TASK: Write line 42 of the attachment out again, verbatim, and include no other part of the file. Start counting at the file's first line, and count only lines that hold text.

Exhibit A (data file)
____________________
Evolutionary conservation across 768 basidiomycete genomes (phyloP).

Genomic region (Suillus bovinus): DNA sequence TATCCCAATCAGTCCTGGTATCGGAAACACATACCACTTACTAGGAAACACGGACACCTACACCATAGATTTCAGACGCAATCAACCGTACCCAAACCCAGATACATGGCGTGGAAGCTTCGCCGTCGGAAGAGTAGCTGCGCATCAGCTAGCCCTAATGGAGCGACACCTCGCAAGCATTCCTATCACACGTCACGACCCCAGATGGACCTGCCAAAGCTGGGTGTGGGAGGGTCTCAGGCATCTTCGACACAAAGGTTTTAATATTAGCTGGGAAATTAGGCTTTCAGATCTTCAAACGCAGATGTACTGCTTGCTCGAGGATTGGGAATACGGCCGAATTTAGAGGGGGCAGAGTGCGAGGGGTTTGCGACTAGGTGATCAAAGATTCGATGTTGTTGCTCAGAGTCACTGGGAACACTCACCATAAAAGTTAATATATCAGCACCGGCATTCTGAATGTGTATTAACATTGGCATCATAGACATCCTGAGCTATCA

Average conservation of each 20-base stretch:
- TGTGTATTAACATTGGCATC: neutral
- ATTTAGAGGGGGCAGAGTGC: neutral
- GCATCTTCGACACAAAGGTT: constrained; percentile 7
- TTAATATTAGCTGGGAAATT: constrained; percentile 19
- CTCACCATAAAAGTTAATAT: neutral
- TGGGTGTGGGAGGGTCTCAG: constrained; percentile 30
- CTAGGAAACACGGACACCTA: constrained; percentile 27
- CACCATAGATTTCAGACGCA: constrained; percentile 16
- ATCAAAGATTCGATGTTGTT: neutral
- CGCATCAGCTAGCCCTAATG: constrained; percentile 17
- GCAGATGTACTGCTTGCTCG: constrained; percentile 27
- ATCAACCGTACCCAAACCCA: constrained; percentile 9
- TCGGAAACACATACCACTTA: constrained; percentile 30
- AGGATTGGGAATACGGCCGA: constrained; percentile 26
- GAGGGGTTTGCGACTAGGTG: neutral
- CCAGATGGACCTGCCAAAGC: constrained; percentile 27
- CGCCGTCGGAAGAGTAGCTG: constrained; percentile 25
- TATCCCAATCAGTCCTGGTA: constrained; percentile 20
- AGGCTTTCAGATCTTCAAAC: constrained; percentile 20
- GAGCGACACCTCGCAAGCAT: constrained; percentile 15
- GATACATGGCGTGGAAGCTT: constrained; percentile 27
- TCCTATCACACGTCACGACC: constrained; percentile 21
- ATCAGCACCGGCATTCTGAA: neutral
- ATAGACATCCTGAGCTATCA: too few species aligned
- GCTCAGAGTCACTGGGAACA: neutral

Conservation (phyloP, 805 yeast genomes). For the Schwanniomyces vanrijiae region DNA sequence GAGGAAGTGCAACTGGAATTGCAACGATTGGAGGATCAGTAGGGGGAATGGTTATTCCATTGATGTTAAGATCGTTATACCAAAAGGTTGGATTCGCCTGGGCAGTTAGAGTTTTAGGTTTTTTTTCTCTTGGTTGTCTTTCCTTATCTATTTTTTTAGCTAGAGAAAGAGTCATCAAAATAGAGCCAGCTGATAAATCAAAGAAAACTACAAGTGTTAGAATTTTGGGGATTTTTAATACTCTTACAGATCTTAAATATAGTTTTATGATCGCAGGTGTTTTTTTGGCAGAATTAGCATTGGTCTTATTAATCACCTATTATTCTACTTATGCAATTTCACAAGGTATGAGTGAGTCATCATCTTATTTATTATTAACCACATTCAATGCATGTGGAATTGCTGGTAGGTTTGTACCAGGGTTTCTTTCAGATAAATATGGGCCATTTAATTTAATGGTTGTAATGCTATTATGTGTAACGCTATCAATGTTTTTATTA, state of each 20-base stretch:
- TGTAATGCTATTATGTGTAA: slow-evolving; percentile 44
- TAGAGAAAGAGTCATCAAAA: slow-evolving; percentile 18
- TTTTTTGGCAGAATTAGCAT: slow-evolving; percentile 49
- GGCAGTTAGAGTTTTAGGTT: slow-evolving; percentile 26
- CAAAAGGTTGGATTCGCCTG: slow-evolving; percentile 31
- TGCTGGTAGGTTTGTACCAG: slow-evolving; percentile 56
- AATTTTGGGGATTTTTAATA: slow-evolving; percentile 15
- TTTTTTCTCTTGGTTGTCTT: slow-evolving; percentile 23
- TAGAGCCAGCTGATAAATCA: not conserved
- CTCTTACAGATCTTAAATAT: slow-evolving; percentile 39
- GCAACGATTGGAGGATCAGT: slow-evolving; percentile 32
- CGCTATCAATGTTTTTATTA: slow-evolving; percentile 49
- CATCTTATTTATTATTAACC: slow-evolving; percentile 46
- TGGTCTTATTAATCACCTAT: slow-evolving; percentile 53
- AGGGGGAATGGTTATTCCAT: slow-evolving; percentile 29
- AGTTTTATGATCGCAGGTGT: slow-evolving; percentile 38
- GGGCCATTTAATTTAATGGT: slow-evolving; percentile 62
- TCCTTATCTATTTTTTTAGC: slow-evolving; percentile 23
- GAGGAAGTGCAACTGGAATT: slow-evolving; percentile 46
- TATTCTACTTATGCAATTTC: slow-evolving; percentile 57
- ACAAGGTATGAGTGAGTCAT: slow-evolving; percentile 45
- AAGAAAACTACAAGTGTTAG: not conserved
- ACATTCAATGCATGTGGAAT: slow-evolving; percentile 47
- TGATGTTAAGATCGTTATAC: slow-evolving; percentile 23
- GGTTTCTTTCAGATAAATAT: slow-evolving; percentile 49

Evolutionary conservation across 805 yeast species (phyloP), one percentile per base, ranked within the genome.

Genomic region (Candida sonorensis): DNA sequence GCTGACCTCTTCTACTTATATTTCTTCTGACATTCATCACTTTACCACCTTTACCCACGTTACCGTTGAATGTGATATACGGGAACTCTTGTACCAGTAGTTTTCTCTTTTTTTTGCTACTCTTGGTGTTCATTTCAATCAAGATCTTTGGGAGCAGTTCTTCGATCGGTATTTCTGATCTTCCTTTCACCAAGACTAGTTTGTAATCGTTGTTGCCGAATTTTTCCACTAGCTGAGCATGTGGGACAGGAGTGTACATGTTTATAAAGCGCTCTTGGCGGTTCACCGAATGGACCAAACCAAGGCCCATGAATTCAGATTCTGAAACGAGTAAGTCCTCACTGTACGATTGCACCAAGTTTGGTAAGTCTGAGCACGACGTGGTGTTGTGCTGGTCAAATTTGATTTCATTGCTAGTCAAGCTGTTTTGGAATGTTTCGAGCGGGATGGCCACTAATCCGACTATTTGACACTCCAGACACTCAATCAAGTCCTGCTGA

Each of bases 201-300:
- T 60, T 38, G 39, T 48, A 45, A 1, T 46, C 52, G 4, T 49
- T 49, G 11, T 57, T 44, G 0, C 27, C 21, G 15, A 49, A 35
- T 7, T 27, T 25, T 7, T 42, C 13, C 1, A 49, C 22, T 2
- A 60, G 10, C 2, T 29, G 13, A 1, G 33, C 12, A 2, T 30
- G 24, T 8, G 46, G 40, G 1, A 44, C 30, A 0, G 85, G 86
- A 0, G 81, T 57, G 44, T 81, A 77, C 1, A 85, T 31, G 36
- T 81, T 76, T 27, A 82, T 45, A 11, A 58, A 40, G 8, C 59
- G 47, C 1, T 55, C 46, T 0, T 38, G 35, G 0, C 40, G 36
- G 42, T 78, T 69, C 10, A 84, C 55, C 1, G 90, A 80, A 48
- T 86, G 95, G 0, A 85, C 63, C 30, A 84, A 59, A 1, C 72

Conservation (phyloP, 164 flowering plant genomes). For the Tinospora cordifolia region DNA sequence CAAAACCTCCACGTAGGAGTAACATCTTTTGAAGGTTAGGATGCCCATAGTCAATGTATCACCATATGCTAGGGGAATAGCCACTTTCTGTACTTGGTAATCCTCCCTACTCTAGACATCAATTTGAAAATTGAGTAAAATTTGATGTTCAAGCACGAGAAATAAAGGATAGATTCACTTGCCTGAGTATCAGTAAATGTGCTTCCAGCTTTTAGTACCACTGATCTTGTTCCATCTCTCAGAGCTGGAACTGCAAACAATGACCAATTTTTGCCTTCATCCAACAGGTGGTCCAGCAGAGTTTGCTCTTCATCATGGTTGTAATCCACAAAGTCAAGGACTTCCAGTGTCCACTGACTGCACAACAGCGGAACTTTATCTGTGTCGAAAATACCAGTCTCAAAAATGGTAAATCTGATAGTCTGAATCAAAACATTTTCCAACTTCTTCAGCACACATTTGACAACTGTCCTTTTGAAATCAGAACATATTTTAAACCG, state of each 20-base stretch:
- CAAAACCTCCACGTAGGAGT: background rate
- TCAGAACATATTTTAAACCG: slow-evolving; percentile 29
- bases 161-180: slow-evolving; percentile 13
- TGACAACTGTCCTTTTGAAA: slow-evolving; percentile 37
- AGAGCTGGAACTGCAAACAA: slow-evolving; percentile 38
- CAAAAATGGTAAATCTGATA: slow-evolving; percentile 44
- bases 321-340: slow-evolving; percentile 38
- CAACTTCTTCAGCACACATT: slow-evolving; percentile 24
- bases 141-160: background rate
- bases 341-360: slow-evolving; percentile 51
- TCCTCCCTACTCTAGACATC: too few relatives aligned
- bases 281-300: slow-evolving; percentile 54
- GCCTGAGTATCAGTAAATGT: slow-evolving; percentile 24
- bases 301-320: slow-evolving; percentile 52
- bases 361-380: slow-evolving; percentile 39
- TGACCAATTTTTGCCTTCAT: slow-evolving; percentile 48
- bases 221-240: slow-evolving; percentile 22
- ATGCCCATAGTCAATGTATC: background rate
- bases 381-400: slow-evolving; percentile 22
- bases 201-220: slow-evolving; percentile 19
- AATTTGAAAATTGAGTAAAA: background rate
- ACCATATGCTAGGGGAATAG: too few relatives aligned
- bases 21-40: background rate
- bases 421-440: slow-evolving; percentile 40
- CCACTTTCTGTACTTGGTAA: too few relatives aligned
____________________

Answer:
- CATCTTATTTATTATTAACC: slow-evolving; percentile 46